LH Labs Geek Out V2 USB DAC and Headphone Amplifier

More Power in a State-of-the-Art Case

Equipment report
Digital-to-analog converters
Light Harmonic Geek Out V2
LH Labs Geek Out V2 USB DAC and Headphone Amplifier

Computer audio advances rapidly. Shortly after I reviewed LH Labs’ Geek Out 450 amplifier/DAC (Issue 251), an improved version appeared. Named the Geek Out V2, the new model offers some interesting improvements on the original Geek Outs. If you’re wondering what a Geek Out is, well, it’s a combination DAC and headphone amplifier built into a very small (1.48" x 0.51" x 3.07"), light (1.2 oz.) package. As was the case with the original, power for the V2 comes from a USB port on a computer, which is also the only signal input for the V2. There are several different models of the Geek Out V2; this review deals with the basic one, which sells for $299. There’s also a larger V2+ model that includes a battery and uses a smartphone as a source instead of a computer.

The Geek Out V2 is functionally similar to the Geek Out 1000; both amplifiers can produce 1000 milliwatts (that’s a whole watt) into 16 ohms. A 1000mW power output will comfortably drive most headphones on the market today. The V2 also has a setting that resembles the Geek Out IEM 100 USB DAC and headphone amplifier that produces 100mW into 16 ohms. “Why,” you might wonder, “would I want an amplifier that produces so little power if it also produces ten times as much?” The answer is that a lot of in-ear monitors, a.k.a. earbuds, require very little power, but need a very quiet source, which is what the 100mW setting of the V2 offers. A button on the side of the V2 switches between power settings. It’s audibly obvious which setting has been selected, but there’s also an LED to let you know.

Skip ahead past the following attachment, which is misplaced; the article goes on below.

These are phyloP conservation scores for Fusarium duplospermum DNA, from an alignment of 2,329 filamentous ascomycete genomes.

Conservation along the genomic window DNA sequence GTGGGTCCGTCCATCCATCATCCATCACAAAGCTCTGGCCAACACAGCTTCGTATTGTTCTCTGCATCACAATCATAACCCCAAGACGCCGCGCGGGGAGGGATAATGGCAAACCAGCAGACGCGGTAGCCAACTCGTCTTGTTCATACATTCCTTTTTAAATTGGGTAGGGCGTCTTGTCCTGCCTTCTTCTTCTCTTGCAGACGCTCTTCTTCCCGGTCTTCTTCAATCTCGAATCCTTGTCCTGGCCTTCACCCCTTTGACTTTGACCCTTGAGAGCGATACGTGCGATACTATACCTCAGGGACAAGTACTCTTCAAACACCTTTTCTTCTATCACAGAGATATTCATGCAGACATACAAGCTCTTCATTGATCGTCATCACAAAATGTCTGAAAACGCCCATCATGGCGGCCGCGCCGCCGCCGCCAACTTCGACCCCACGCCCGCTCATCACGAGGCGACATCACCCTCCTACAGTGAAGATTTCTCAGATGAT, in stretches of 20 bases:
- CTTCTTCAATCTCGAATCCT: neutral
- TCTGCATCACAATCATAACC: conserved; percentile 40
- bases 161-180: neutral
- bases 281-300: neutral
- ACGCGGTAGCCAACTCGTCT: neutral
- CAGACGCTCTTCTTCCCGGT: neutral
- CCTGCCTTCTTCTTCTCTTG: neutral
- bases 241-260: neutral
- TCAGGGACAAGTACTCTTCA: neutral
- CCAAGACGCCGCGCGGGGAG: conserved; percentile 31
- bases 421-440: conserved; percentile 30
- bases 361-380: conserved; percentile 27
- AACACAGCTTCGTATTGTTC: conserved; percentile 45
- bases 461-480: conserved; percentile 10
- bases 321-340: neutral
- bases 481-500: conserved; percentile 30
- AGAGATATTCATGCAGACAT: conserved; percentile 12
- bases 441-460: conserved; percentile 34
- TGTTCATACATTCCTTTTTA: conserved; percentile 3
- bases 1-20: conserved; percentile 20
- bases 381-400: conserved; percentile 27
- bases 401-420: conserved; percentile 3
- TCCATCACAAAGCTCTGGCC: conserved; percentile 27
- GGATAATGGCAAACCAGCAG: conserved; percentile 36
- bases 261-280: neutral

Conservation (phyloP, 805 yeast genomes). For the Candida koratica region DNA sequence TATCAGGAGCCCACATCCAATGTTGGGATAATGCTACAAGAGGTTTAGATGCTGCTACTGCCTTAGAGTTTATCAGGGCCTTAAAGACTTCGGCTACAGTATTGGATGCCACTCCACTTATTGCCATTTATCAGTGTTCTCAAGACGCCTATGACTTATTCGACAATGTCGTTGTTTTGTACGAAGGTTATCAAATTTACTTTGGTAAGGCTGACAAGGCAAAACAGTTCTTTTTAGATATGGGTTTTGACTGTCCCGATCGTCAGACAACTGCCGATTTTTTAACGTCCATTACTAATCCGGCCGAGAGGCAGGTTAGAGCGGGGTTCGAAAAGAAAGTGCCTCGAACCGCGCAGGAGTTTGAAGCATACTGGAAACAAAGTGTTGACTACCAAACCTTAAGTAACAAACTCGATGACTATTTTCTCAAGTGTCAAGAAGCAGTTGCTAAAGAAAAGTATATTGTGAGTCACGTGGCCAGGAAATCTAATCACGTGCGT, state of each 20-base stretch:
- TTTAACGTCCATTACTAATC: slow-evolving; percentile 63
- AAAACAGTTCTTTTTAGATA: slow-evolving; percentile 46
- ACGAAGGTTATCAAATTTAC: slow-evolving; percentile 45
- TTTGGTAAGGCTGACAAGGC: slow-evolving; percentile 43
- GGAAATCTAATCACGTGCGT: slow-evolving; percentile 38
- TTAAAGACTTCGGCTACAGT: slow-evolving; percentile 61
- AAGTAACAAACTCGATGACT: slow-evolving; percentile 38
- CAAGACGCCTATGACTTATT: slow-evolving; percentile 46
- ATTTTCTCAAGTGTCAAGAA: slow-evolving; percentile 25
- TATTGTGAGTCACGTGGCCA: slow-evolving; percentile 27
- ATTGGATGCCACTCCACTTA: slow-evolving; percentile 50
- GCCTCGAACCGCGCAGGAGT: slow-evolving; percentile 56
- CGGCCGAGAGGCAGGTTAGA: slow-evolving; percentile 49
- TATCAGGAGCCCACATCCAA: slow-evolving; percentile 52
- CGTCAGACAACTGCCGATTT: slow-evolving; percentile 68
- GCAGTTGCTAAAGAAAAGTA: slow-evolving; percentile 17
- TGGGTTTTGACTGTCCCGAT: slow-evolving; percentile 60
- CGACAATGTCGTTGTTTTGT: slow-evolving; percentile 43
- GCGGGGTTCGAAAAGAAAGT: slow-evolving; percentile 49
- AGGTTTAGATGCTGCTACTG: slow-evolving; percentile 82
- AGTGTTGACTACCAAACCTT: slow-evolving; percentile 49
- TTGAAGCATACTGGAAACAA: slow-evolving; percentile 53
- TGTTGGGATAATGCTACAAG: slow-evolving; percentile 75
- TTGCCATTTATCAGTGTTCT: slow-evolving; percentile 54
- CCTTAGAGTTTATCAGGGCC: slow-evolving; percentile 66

The original series of Geek Out DAC/headphone amplifiers was housed in an aluminum chassis that got surprisingly hot, thanks to the use of a Class A headphone amp and the fact that the case was not ventilated. Class A amplifiers produce top-notch sound, but run very warm. The Geek Out 450 wouldn’t burn you, but it would surprise you when you grasped it. One of the V2’s major upgrades is that it’s housed in a case manufactured on a 3-D printer and has lots of heatsinks and vents to dissipate the heat from its toasty Class A amplifier. In another improvement, the amplifier parts are better distributed on the tiny printed circuit board inside the case, which also promotes heat dissipation. The case is made of high-temperature resin.

It’s just my opinion, but to me, the V2’s case, decorated with interesting scrollwork, looks much more elegant than that of the original Geek Out. This was the first item I’d seen that was created by a 3-D printer, and I was surprised to see how intricate the design and execution were. I expected the case to be larger than that of the original Geek Out, but it was approximately the same size. The V2 did not come with a USB dongle extension cable, and the original did. That dongle was very handy for a couple of reasons: 1) it didn’t put as much strain on the computer’s USB connector as plugging the V2 directly in did; and 2) if you plugged the USB connector directly into the computer (without the dongle), it would block adjacent USB ports. LH Labs offers USB dongles at extra cost, or you can use any cable with a male Type A USB plug on the origin end and a female Type A plug on the destination end.